In July there’s the federal obscenity trial during which I mostly pace the floor of a hotel room in D.C. waiting to be called/iron my court clothes/meet lawyers in the lobby during rainstorms/walk up the road to the Smithsonian Zoological Park where Tian Tian the giant panda sits in a pile of bamboo, eating it by the handful.

The week after the trial, back in San Francisco, my two baby sisters offer a totally different perspective.  I take them to the aquarium where sharks swim over our heads.  I take them to the Academy of Sciences where we walk through a rainforest and watch the universe begin.  I take them back to my apartment where we throw pizza dough in the air and improvise dances and make things out of colored paper, scissors, markers, glue.

In New York, there is record-breaking heat.  In San Francisco it’s the coldest summer in forty years. I shiver so badly, waiting behind the curtain on Saturday night in my pink ruched “dress” on the Mermaid’s Cruise, I’m afraid that my teeth will chatter during my first dance.  But the bachelor is surly and unobservant, and the best man gets so wasted he stops speaking, his jaw locked and eyes an unfocused, watery blue.  Over their shoulders, the black bay rolls past the boat window.  The skyline shifts and smears light with each swell.  Home finally, seasick and wrapped in sweatshirts, I drop fistfuls of ones onto the couch, shower, and walk the pup up Folsom Street, my make-up an unscrubbable smear of greys. The two-a.m. condensation is somewhere between fog and rain, fat and wet.  Two men in tight cotton t-shirts grip each other on the corner, squeal at Whisky Wilson’s leash-tugging curiosity.  A blond in cowboy boots bends to scratch my little dog’s ears without acknowledging me.  She whispers, her voice thick and boozy: “Hello little one. Hello.”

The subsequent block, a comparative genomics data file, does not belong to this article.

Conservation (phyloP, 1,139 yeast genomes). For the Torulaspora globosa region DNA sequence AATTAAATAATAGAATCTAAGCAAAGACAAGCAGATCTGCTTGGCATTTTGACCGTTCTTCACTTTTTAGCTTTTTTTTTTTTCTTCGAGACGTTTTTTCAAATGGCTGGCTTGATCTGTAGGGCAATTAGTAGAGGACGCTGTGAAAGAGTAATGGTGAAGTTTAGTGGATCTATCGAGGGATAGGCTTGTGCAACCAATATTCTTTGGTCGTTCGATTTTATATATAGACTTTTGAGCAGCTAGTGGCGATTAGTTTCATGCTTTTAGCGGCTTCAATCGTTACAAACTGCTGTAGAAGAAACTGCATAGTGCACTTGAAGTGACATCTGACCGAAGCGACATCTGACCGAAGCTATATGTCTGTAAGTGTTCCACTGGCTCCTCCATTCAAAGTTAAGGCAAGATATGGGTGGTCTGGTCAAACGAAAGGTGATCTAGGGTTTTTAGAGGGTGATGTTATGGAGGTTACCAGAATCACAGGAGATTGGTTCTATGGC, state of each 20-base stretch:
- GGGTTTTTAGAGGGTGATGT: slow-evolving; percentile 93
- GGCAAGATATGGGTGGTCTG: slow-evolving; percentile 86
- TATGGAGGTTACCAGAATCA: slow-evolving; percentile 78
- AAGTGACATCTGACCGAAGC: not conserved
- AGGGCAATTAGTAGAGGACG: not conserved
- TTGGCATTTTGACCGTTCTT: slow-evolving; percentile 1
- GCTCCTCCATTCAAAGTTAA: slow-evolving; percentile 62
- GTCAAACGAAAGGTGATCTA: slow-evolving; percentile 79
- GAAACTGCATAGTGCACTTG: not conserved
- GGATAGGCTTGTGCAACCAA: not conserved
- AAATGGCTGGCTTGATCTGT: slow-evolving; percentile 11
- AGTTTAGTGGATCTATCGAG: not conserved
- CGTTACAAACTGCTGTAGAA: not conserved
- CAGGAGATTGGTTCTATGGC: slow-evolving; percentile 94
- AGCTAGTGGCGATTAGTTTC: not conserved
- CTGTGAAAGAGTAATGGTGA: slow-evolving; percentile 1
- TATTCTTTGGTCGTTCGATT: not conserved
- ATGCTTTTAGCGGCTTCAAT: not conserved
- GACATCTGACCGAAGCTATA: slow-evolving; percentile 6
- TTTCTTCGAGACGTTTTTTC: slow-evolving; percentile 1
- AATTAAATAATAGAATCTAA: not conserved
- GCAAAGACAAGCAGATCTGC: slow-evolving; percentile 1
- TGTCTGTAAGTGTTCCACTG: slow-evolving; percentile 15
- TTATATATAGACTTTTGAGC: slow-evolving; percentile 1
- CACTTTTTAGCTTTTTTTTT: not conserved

There is a disco-flash glitter of sunspots through skylights in our new apartment. I continue to consider entirely new career paths like nursing and cosmetology and songwriting while unpacking and scheduling shoots and submitting poems and fumbling through the writing of magazine articles and walking the dog who thinks he is a cat.  This is what June looks like.

Having no internet connection this month derailed my daily photo-blog project, but here is a retrospective slideshow, including select dates from the second half of June and Pride Weekend.  Some of the photos are out of order, because I simply cannot seem to figure out how to make them run in the right order.  This is exactly the amount of technology that I can handle, no more.

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The way I like to do my drinking.

June 6th

June 6th

June 7th

June 8th

June 9th

June 10th

June 11th

June 12th